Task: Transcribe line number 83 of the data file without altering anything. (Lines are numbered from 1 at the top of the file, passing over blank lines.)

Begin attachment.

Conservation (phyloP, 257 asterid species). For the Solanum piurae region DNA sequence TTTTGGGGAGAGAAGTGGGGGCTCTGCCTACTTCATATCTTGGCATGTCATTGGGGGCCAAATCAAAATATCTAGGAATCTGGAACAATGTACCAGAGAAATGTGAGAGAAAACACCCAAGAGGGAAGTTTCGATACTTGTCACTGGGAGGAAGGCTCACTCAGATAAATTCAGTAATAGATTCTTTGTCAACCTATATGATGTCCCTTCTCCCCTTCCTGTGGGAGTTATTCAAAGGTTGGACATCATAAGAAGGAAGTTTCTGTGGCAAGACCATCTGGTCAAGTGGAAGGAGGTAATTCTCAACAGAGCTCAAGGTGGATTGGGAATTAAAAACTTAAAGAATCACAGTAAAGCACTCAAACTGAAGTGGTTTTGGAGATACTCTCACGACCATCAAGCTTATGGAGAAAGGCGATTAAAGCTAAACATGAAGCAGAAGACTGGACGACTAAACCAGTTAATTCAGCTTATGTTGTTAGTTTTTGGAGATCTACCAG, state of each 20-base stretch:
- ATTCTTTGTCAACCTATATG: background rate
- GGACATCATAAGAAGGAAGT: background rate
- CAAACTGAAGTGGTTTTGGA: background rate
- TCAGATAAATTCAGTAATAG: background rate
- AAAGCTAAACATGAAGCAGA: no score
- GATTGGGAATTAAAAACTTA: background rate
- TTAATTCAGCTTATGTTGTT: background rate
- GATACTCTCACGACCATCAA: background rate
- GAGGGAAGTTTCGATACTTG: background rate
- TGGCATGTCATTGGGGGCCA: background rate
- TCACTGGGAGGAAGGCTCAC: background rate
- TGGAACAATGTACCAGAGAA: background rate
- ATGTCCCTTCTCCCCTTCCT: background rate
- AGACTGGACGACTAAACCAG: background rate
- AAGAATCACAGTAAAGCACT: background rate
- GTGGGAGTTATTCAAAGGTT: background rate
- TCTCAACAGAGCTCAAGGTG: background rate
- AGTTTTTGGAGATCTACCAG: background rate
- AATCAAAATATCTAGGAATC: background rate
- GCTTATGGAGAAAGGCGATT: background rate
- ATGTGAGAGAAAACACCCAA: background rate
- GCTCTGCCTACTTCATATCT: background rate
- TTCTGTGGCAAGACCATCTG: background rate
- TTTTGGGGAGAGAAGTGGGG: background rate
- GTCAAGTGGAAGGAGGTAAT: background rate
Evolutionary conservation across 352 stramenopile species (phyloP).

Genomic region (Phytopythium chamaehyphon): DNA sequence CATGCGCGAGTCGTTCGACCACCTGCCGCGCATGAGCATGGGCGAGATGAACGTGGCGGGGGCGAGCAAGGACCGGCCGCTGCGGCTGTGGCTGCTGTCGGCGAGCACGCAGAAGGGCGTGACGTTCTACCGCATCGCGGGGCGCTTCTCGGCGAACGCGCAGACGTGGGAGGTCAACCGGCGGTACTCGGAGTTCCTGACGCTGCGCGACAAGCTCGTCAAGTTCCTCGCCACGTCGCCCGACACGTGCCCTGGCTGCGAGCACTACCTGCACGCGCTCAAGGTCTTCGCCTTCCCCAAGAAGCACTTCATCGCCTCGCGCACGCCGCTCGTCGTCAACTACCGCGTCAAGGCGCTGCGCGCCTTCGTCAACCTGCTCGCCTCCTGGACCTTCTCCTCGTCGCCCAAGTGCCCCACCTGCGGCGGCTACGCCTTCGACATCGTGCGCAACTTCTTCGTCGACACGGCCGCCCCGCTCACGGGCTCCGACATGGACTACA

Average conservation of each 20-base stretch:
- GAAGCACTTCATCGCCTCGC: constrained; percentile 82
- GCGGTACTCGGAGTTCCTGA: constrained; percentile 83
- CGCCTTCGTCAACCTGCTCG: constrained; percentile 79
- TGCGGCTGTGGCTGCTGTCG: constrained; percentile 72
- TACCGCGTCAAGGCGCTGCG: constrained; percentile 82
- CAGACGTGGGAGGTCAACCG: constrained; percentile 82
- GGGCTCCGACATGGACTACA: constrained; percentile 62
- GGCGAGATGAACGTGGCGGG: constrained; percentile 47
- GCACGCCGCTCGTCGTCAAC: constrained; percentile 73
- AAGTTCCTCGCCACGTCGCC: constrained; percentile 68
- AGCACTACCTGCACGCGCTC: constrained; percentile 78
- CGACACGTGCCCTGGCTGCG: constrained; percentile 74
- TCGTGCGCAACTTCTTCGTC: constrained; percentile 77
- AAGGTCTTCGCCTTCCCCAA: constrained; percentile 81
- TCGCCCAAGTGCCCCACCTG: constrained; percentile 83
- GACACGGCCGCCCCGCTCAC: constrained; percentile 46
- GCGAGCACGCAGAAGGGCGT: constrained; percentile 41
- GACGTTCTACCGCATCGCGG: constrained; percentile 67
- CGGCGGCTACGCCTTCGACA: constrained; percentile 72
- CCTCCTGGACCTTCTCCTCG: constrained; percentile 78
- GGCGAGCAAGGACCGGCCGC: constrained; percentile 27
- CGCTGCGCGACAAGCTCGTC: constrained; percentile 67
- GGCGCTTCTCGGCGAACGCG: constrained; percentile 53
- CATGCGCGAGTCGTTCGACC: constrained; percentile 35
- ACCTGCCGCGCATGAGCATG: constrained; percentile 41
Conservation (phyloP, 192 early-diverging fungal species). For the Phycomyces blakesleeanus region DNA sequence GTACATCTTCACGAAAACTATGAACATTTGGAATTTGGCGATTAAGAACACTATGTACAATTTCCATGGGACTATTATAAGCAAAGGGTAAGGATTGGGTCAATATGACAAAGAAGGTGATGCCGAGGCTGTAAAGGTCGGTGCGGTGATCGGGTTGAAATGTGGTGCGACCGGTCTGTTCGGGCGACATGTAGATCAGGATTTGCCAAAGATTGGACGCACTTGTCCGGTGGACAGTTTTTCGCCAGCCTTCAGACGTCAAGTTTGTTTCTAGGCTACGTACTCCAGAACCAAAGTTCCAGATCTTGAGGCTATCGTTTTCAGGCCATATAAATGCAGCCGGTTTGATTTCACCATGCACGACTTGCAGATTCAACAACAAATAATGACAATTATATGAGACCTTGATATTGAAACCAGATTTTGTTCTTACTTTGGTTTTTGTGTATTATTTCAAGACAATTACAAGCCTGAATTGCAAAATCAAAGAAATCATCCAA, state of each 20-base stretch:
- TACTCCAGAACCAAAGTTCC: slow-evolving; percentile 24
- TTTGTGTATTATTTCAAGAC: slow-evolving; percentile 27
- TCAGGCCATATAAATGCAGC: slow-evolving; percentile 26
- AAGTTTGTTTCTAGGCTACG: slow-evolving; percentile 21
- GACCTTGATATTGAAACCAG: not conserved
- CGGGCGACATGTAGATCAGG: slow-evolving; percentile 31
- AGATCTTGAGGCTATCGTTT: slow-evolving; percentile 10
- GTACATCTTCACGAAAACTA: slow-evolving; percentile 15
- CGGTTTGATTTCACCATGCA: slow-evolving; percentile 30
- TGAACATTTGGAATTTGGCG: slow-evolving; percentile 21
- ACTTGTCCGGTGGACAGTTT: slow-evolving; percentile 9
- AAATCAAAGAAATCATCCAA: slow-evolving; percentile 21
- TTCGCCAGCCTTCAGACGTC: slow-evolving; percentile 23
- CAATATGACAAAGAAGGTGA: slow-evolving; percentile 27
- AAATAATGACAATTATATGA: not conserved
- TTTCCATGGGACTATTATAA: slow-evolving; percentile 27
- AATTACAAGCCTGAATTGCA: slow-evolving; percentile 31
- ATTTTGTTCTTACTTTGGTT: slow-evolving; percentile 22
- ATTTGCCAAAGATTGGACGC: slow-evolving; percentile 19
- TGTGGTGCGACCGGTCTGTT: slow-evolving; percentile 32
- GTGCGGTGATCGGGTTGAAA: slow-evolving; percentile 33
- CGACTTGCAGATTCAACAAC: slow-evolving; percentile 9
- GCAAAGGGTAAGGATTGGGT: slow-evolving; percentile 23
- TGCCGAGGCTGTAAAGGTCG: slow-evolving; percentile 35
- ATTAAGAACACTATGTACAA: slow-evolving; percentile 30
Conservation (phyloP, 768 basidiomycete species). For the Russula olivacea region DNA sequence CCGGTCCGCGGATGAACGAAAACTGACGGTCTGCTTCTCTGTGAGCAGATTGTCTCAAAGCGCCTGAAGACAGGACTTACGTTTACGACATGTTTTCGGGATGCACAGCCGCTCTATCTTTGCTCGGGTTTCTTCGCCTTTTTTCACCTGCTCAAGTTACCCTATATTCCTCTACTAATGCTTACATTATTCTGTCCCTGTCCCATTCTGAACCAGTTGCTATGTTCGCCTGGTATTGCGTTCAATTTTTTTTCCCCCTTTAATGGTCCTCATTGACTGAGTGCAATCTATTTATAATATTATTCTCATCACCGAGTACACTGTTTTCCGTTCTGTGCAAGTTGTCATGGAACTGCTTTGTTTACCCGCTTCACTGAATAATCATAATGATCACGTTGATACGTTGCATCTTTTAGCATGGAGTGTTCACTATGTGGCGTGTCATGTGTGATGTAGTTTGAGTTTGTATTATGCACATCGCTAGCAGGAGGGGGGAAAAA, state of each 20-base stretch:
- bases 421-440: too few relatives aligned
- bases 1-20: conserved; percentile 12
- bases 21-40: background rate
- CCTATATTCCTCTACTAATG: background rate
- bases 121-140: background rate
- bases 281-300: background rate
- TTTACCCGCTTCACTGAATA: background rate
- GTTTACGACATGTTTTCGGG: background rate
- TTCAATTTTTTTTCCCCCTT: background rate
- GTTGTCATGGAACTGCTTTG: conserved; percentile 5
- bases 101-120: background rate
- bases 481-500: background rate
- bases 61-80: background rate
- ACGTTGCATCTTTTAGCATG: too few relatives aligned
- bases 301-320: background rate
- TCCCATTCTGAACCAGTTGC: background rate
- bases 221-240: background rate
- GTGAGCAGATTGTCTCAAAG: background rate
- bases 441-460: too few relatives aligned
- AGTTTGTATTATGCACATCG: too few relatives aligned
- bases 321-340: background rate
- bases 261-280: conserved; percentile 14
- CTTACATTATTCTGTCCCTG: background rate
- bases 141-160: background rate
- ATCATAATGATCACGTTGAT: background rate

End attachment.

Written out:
- bases 1-20: conserved; percentile 12